8.45-9.45 – Plenary, Dr H.V. Nelles, Department of History, McMaster University, “Seeing and Not Seeing Mountains” [Chief Paul Ballroom] 9.45-10.00 – Coffee/Tea Break [Lower Lobby] 9.45-10.15 – Poster Session #2 [Lower Lobby] 10.15-12.00 – Concurrent Sessions 5.1 Re-Thinking Mountains: Superstition, Sovereignty, Science and Socialism [Boardroom 1] Chair and comment: Maurice Isserman, Hamilton College  Dawn Hollis, University of St Andrews, “Shedding Light on Mountain Gloom: Evidence for Mountain Activity and Appreciation before 1750”  Peter H. Hansen, Worcester Polytechnic Institute, “Making Up Mountaineering and Enlightenment”  Michael Reidy, Montana State University, “How Mountaineering Changes Science”  Maggie Greene, Montana State University, “A Mountaineering Party of 600 Million: Towards a History of Mountaineering in Modern China” 5.2 Mountain Narratives [Boardroom 2] Chair and comment: Julie Rak, University of Alberta  Randolph Haluza-DeLay, King’s College, “Climbing Shasta with John Muir and my Younger Self”  Veronica Belafi, University of Alberta, “Travel Guide Poetry: Mount Rainier’s ‘capacity for fact’”  Patricia Louw, University of Zululand, “What does the Mountain say? Place and Identity in Kiran Desai’s The Inheritance of Loss” 5.3 Participatory Mountains [Boardroom 3] Chair and comment: John Hull, Thompson Rivers University  Philip M. Mullins, University of Northern British Columbia, “A Participatory Ecological Approach to Outdoor Ethics”  Genevieve Huneault* and Philip M. Mullins, University of Northern British Columbia, “Exploring Fly-Fishing to Inform Outdoor Education Theories and Practices in Place Connectedness and Corporeal Mobility: Developing a Heuristic Model”  Farhad Moghimehfar* and Elizabeth Halpenny, University of Alberta, “Activitybased study of pro-environmental behavior among campers in Kananaskis Country, Alberta” 12.00-13.00 – Lunch provided to conference registrants [Walter’s Dining Room]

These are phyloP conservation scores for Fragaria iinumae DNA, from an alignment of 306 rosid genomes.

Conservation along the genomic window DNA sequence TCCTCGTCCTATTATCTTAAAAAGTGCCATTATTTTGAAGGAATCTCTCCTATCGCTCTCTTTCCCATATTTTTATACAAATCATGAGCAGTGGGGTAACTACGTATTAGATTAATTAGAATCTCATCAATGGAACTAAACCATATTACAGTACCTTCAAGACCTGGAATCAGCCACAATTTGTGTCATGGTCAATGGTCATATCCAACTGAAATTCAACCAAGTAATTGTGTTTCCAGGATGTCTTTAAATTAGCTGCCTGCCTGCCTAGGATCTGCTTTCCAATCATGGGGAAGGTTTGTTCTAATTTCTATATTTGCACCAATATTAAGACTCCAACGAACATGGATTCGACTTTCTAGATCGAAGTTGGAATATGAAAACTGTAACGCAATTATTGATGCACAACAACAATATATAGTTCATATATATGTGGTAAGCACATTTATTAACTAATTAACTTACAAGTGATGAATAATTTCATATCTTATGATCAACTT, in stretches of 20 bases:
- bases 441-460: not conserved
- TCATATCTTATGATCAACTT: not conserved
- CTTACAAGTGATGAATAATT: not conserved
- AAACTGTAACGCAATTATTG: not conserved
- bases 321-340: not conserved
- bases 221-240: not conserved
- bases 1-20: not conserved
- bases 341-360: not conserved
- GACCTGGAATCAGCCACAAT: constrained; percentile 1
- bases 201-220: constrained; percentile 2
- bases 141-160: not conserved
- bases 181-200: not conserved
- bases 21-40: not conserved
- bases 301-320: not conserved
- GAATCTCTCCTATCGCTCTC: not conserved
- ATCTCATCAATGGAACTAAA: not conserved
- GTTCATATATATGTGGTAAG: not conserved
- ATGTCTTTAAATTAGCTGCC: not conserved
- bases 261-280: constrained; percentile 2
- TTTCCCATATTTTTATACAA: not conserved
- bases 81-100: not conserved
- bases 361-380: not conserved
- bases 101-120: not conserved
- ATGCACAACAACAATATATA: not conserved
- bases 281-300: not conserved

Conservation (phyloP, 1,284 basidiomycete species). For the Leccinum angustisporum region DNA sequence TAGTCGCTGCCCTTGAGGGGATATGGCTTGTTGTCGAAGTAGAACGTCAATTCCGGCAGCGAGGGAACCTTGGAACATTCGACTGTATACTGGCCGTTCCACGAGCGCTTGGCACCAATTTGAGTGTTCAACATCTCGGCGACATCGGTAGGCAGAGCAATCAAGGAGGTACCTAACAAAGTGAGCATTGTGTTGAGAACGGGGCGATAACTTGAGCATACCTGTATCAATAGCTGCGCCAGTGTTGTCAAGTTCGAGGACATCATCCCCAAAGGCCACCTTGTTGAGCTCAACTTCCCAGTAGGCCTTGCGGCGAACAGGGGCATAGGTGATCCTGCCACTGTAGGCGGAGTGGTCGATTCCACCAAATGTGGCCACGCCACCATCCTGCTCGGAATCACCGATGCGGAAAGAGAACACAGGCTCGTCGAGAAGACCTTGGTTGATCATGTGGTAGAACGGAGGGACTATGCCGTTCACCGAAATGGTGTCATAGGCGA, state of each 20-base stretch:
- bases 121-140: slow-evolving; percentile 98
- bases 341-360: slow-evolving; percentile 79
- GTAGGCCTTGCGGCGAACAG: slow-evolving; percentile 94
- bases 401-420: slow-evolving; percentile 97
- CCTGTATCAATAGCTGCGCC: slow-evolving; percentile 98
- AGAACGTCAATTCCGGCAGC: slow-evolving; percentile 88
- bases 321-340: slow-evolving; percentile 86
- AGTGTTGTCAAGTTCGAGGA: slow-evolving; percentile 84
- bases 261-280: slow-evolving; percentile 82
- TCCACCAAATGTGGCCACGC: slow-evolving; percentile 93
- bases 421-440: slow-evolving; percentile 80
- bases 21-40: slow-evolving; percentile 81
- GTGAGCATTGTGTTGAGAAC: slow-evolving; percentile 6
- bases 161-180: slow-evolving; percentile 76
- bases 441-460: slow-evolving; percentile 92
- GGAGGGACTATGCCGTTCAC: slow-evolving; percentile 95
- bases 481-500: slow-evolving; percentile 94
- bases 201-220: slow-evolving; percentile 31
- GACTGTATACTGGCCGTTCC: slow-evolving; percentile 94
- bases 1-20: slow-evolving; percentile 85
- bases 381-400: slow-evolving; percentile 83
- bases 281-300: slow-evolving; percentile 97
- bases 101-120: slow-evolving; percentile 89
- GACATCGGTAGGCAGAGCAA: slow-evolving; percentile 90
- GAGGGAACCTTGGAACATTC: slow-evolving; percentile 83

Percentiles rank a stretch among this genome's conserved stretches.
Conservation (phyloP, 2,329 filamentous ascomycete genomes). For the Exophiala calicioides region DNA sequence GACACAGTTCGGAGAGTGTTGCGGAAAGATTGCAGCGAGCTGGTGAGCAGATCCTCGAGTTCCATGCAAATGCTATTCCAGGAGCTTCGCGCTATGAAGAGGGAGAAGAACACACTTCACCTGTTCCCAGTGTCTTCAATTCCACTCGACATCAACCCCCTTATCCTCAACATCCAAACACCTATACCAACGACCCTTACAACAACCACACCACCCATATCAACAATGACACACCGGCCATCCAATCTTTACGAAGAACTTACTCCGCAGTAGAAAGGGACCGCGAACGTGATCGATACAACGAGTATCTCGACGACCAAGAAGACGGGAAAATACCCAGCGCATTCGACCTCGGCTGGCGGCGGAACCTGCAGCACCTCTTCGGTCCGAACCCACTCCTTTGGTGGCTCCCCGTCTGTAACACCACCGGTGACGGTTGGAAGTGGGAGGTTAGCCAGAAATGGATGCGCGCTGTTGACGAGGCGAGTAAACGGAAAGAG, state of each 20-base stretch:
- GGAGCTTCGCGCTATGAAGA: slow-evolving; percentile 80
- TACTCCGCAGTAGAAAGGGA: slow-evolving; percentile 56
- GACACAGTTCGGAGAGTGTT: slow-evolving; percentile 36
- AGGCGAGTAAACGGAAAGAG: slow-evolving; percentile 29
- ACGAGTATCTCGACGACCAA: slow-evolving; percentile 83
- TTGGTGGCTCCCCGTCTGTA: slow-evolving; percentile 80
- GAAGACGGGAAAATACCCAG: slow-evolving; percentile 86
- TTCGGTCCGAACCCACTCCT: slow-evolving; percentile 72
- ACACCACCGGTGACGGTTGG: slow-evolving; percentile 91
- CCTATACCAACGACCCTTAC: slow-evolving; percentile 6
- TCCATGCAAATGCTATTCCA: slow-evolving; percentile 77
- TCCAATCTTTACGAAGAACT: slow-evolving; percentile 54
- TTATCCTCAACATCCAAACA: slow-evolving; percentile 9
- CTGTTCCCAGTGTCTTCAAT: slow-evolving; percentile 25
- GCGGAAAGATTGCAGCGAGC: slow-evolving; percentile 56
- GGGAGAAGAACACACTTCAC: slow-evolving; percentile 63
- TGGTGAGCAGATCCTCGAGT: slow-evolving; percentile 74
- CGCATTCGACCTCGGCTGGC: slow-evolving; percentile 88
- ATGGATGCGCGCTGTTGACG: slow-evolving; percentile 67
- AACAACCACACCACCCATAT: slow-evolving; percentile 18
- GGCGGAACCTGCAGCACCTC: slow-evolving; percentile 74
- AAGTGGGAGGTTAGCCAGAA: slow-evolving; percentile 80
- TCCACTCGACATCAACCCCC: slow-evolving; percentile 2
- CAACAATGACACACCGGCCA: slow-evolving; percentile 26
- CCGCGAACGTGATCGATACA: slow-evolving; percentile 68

13.30-15.15 – Concurrent Sessions 6.1 Peasants, Professionals, and Pundits: Knowledge Transfer and Mountain Environments [Boardroom 1] Chair and comment: Michael Reidy, Montana State University  Kerwin Lee Klein, University of California, Berkeley, “Ice Time: Peasants, Patrons, and the Emergence of Glaciology, 1750-1875”  Amrita Dhar, University of Michigan, “High Knowledge: Across Peaks and Passes of the Himalaya in the Late Nineteenth and Early Twentieth Centuries”  Carolin F. Roeder, Harvard University, “The Congress System: Institutionalizing Networks of Alpine Knowledge, 1857-1932” 6.2 Impacting Mountains: War, Earthquakes, and Water [Boardroom 2] Chair and comment: Andy Bush, University of Alberta  Richard Tucker, University of Michigan, “Environmental Impacts of Warfare in Mountain Regions”  Shah F. Khan*, Ulrich Kamp, Lewis Owen, University of Montana, “Landslide Monitoring in the 2005 Kashmir Earthquake Region”  Debbie Mucha, University of Alberta and Parks Canada, “Flood Recovery and Renewal in Kananaskis Parks”  Eric Strahorn, Florida Gulf Coast University, “A Preliminary History of the Contradictions in Flood Control in the Himalayas” 6.3 Mountain Places, Language, and the Sacred [Boardroom 3] Chair and comment: Daniel Bender, University of Toronto  Benedict Fullalove, Alberta College of Art and Design, “Naming, Remembering and Forgetting: Mountain Toponymy and the Survey of the Alberta British Columbia Boundary Commission, 1913-1920”  Ian MacRae and Tadzio Richards, Wilfred Laurier University and Alberta Reviews, “Blessings and Burdens: Community, Culture, Resistance & Resources in Northwestern B.C.”  Bruce Cutknife, Samson Cree First Nation, “First Nation's Sacred Mountain Places”  Sean Atkins, MacEwan University, “Blue Maple Sugar: Among the Mountains of Ontario”  Bill Snow, Nakoda First Nation, “Stoney Nakoda Sacred Mountain Places” 15.15-15.30 – Coffee/Tea Break [Lower Lobby] 15:30-17.15 – Concurrent Sessions